Friday, December 7, 2018

A Tribute to Ray Dennis Steckler

This is my entry in The Unexpected Blogathon hosted by Taking Up Room

Preface  note: Most of the tidbits of information that follows comes from an interview that a man named Boyd Rice conducted with Steckler,  that I found in a book called Incredibly Strange Films published by Research Publications or from comments made by Joe Bob Briggs in the commentary segment of my DVD copy of the film.  

Ray Dennis Steckler (some 40 years after our movie)

OK, are you people ready for bizarre?  If you've read every entry on this blog, maybe.  But I think most of you are going to decide I've finally did a high dive into the shallow end of the pool.  Ever forward in my attempt to try to educate you into the realm of "bottom of the barrel budget" drive-in fare, I found something that makes everything that came before this seem like Oscar night.

Ray Dennis Steckler may just have been Ed Wood, Jr.'s successor in trashy low-budget fare.  About the time that Eddie moved from "normal" cinematic fare to pornographic films, Ray Steckler moved in to take up the mantle of low-budget tripe.  (And Steckler would also later follow Wood's footsteps into doing pornographic films).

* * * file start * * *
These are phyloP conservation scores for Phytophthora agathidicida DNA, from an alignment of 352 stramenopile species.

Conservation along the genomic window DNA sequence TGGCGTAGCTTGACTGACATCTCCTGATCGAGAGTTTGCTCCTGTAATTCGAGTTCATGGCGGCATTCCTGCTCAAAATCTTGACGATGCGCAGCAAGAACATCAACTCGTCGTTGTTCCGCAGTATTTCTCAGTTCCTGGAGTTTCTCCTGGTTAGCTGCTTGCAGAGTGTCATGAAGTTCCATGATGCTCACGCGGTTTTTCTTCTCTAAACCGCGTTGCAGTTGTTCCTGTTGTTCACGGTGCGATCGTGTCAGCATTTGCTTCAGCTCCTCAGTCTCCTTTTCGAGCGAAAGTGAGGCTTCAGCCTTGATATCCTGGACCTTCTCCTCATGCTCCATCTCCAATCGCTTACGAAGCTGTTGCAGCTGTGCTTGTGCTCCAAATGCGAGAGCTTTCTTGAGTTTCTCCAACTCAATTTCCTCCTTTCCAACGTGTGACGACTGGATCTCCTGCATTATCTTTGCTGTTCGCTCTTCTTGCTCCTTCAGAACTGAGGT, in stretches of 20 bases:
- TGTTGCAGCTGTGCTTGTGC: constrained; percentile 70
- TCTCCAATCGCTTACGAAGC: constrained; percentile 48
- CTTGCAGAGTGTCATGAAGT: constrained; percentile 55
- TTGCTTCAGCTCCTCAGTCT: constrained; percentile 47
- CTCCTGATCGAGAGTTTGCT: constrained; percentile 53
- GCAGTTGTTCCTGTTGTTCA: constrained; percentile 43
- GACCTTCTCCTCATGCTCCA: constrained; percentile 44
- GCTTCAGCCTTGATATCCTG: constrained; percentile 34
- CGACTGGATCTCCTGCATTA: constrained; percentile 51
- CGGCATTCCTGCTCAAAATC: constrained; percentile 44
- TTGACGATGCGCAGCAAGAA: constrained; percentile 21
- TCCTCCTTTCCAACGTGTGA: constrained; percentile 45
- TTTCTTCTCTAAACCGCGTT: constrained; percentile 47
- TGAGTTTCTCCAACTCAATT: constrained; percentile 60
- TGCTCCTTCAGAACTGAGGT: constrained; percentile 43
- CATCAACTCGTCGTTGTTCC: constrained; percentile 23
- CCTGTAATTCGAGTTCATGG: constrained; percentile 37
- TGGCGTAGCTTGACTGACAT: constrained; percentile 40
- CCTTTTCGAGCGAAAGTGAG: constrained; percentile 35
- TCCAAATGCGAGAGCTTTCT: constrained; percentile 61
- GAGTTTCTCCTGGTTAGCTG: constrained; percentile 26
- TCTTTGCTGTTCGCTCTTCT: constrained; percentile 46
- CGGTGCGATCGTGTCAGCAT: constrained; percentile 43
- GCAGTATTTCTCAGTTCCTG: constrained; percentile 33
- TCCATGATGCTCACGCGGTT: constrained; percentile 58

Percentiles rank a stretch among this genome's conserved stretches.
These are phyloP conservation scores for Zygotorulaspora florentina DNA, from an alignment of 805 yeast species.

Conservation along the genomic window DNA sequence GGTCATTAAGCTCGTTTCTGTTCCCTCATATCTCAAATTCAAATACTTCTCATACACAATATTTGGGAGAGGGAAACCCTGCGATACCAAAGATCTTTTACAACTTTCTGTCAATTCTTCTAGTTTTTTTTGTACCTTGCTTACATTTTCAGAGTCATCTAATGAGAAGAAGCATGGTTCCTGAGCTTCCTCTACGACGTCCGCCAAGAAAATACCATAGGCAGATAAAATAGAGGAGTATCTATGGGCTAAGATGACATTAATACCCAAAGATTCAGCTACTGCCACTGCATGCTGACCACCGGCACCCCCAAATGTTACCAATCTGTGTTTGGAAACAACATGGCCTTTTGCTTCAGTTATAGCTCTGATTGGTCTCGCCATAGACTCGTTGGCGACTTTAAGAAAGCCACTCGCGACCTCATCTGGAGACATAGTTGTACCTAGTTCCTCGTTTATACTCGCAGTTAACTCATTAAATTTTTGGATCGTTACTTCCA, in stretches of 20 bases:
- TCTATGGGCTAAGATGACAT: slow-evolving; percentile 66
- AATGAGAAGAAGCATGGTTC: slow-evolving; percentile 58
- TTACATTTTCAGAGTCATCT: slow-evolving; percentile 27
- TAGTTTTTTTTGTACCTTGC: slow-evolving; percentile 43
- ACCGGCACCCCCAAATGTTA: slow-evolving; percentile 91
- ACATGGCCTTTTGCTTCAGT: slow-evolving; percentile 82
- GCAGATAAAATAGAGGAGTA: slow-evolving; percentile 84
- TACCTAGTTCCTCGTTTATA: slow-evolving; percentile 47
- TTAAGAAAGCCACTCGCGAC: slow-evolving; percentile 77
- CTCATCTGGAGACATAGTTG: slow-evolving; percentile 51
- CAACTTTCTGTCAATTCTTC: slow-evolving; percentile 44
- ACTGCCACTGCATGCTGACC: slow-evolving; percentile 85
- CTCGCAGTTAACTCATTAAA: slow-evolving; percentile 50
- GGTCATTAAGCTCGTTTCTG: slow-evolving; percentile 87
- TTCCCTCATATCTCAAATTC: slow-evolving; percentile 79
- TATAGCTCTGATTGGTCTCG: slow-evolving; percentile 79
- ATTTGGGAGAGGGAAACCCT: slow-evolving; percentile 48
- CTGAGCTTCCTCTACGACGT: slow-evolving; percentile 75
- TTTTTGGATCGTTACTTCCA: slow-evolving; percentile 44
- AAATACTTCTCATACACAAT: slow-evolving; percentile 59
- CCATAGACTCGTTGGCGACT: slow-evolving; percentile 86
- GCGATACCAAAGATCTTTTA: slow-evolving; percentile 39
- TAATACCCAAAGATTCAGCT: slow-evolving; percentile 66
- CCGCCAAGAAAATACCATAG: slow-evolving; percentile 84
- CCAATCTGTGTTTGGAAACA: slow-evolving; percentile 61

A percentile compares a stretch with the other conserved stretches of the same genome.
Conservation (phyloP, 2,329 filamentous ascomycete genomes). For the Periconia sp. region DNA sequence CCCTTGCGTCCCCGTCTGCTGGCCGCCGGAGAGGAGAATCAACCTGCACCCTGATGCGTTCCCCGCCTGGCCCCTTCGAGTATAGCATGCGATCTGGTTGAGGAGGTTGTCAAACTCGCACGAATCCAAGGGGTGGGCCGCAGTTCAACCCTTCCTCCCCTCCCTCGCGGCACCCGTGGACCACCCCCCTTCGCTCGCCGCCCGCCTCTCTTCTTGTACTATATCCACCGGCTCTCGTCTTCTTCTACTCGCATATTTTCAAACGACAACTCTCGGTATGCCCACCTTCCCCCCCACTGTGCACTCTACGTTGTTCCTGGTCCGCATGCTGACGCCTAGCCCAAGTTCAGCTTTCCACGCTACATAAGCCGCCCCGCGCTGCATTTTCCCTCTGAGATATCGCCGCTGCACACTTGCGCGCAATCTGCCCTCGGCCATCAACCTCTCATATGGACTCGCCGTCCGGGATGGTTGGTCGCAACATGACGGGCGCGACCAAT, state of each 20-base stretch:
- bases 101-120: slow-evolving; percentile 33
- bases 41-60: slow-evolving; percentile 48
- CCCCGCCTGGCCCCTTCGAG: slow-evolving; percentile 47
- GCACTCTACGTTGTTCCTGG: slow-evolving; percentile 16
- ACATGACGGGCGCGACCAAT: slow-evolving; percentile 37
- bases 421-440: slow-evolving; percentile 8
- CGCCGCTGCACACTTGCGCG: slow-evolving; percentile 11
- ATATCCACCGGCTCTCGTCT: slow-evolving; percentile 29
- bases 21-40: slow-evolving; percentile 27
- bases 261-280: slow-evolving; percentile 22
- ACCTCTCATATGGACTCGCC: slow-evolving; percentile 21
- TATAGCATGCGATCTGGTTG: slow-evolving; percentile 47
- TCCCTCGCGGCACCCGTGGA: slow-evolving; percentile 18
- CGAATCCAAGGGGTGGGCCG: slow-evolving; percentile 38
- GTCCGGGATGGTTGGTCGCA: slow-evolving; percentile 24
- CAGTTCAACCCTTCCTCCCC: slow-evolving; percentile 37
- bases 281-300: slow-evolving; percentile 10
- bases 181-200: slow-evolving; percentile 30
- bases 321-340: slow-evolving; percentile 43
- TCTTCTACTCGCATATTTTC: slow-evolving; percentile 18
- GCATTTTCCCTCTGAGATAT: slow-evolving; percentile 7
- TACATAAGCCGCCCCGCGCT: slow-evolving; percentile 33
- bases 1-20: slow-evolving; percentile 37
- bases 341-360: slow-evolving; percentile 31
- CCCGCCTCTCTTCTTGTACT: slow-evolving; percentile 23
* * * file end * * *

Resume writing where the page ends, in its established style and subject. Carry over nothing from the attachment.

Steckler always had his eye on saving money.  Basically his philosophy seemed to be why spend $5,000 on special effects when you could spend $500, and why spend $500 when you could get something for $50?  And if you could save 50 cents here, go for it.  A perfect example is the movie that was titled Rat Phink a Boo-Boo.  The actual title was supposed to be Rat Phink and Boo-Boo, but the guy doing the title credits made a typographical error.  Rather than pay the $50 that was required to correct it, Steckler just left it the way it was.